In this paper the Inert Higgs Doublet Model is studied, with the inert Higgs boson as a DM candidate, using the latest results for DM relic density, annihilation cross section, and collider searches. As a summary we highlight the following:(i)The branching ratios for the charged Higgs and for the pseudoscalar Higgs are studied and shown in Figure 6. The symmetry strongly reduces the number of different decay channels. Considering the Higgs boson on shell and allowing the gauge boson to be off shell (a different choice would produce different decay channels, but with smaller branching ratios), we find that as opposed to the decays, where there is a crossing point not far from the threshold. For this reason, in collider searches we recommend to look for a signal for a : two jets (consistent with a ) and missing energy (from the DM candidate ).(ii)Three distinct mass regions are found that produced the correct relic density (i.e., is the only source for DM) as can be seen in Figure 7. The low mass region (between 3 and 50 GeV approximately) is already ruled out because it produces a very small value for (Figure 3), because it produces a very high value for (Figure 5) and because of direct DM searches (Figure 8). The intermediate mass region (between 60 and 100 GeV approximately) and the high mass region (heavier than 550 GeV approximately) are allowed.(iii)In Figure 8 we study the DM candidate direct detection. The low mass region is also ruled out by present experiments. In addition, future experiments will probe intermediate and high mass regions. Nevertheless, in absence of signals, it will not be possible to rule out these two regions. Notice the proximity of the region where the coherent neutrino scattering is an irreducible background.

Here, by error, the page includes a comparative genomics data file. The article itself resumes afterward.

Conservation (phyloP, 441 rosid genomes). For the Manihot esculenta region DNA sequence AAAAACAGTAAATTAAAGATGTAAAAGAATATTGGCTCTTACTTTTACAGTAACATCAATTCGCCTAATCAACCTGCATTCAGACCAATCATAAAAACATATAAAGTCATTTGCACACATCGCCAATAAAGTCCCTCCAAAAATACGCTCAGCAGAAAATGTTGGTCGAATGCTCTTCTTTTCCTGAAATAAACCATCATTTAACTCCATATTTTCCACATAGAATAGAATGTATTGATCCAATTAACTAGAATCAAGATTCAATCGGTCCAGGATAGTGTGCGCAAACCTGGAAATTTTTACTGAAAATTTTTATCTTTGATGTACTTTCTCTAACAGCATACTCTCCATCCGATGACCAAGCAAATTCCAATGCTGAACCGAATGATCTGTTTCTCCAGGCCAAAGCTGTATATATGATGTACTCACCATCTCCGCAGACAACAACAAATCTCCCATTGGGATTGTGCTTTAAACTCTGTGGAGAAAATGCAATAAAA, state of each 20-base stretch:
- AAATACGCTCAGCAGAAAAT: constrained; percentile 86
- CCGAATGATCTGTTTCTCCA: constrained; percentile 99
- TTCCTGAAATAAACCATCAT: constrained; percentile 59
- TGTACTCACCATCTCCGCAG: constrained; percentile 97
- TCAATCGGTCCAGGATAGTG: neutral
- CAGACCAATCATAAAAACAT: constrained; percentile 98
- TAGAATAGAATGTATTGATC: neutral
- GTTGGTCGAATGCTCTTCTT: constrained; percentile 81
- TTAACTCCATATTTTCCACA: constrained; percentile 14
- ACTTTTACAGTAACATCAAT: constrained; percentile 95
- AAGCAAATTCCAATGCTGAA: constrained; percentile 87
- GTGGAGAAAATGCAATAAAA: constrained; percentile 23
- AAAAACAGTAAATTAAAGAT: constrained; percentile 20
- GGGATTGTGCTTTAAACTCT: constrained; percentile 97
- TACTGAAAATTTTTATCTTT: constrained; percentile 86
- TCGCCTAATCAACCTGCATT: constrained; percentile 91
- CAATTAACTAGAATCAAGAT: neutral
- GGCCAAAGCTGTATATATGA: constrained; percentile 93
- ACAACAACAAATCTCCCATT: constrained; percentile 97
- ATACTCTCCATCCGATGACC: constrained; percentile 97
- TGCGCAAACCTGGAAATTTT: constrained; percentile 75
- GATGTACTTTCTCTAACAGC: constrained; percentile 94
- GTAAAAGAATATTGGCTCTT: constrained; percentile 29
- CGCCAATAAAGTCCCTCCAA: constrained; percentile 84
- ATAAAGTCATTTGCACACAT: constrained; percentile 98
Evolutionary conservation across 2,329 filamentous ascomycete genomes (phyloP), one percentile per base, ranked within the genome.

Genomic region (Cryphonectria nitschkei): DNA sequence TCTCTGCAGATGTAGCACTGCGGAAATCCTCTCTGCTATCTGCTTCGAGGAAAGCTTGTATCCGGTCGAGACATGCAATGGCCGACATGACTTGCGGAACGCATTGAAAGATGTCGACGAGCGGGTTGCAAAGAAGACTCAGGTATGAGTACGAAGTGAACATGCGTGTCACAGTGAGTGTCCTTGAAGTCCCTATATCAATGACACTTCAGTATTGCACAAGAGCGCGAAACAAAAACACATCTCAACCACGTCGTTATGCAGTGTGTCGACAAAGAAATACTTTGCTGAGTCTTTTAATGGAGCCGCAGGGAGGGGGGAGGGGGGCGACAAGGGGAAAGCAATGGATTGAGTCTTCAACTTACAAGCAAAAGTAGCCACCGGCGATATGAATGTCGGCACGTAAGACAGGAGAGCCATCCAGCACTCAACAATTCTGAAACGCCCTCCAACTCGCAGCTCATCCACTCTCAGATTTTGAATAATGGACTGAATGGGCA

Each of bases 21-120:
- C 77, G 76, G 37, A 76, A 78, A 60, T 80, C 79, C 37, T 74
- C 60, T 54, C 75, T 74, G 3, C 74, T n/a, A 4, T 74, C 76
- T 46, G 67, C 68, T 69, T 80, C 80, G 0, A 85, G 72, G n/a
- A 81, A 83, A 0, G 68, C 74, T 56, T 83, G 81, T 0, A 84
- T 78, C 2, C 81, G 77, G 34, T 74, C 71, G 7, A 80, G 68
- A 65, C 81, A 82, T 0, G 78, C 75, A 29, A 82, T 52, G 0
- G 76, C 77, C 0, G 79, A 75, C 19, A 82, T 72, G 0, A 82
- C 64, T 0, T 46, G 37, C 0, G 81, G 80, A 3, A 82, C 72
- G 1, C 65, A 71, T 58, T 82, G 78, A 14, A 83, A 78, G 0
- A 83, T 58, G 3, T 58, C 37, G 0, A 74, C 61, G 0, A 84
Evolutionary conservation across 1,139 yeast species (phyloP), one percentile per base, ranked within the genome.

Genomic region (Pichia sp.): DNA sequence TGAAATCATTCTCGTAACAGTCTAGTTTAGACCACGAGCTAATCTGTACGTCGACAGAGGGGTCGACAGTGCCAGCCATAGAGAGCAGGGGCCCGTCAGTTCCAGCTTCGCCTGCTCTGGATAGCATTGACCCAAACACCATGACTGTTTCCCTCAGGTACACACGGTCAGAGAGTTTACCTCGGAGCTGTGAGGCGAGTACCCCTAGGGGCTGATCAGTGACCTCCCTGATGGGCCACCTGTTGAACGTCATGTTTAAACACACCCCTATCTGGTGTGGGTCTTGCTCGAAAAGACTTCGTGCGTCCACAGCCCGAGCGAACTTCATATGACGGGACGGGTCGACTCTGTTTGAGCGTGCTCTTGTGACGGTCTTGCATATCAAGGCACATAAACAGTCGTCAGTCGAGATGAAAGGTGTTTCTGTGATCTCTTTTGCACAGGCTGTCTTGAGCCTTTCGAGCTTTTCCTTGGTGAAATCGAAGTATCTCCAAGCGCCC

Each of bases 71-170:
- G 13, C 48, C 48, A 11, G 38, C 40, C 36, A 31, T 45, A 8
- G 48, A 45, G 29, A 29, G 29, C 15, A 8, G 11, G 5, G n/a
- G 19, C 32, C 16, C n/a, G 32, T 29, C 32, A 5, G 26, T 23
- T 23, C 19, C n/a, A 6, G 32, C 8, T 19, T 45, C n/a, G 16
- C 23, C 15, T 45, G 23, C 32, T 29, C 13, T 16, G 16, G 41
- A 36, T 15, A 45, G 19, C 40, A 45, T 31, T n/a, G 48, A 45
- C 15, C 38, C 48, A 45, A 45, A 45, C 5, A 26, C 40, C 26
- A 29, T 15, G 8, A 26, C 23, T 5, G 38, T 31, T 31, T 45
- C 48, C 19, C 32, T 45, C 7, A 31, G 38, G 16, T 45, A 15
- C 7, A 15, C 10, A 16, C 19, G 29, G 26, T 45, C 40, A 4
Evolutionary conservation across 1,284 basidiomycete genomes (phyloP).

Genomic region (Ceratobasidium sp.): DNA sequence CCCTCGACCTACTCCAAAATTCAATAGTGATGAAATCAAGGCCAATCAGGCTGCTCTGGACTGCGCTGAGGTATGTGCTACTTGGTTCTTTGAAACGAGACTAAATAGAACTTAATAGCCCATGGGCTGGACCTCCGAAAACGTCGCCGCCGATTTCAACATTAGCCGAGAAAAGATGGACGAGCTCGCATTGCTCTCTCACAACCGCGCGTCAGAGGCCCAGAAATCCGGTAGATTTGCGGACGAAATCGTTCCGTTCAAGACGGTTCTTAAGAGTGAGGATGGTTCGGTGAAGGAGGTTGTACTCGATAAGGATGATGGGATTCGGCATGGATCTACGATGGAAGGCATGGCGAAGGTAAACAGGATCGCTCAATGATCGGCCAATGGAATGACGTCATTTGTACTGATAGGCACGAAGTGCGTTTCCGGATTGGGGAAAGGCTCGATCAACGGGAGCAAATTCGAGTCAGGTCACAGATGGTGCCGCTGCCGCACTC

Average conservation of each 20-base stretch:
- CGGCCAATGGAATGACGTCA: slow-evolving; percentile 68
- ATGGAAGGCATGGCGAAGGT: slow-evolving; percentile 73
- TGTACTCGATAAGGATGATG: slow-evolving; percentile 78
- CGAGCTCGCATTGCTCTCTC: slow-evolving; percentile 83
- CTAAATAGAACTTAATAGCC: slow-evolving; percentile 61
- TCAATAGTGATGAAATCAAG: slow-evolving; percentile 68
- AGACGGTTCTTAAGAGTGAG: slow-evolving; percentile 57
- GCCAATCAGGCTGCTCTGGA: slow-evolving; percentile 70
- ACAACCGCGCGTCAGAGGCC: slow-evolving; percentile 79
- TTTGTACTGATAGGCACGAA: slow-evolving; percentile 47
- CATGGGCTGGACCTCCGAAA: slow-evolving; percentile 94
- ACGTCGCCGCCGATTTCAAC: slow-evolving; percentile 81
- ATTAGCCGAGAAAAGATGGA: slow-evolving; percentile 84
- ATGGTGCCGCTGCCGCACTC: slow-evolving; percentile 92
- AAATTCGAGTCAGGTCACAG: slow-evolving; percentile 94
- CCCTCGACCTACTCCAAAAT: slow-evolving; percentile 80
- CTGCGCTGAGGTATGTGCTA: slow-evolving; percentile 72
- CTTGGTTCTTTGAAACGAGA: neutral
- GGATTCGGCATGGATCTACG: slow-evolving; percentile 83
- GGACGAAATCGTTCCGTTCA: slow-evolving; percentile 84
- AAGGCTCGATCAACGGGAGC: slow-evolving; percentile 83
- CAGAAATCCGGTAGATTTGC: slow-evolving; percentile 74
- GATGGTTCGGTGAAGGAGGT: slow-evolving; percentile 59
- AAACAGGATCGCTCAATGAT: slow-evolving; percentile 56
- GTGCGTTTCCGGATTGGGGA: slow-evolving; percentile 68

With this one sees that the Inert Higgs Doublet Model gives a still viable DM candidate, which will most likely be tested by direct DM detection experiments.

Conflict of Interests

The authors declare that there is no conflict of interests regarding the publication of this paper.

Acknowledgments

The authors are grateful for conversations with Drs. Germán Gómez, Nicolás Viaux, and Edson Carquín. Marco Aurelio Díaz was partly supported by Fondecyt 1141190. Benjamin Koch was partly supported by Fondecyt 1120360. Sebastián Urrutia-Quiroga was partly supported by postgraduate CONICYT grant. The work of all of the authors was also partly financed by CONICYT Grant ANILLO ACT-1102.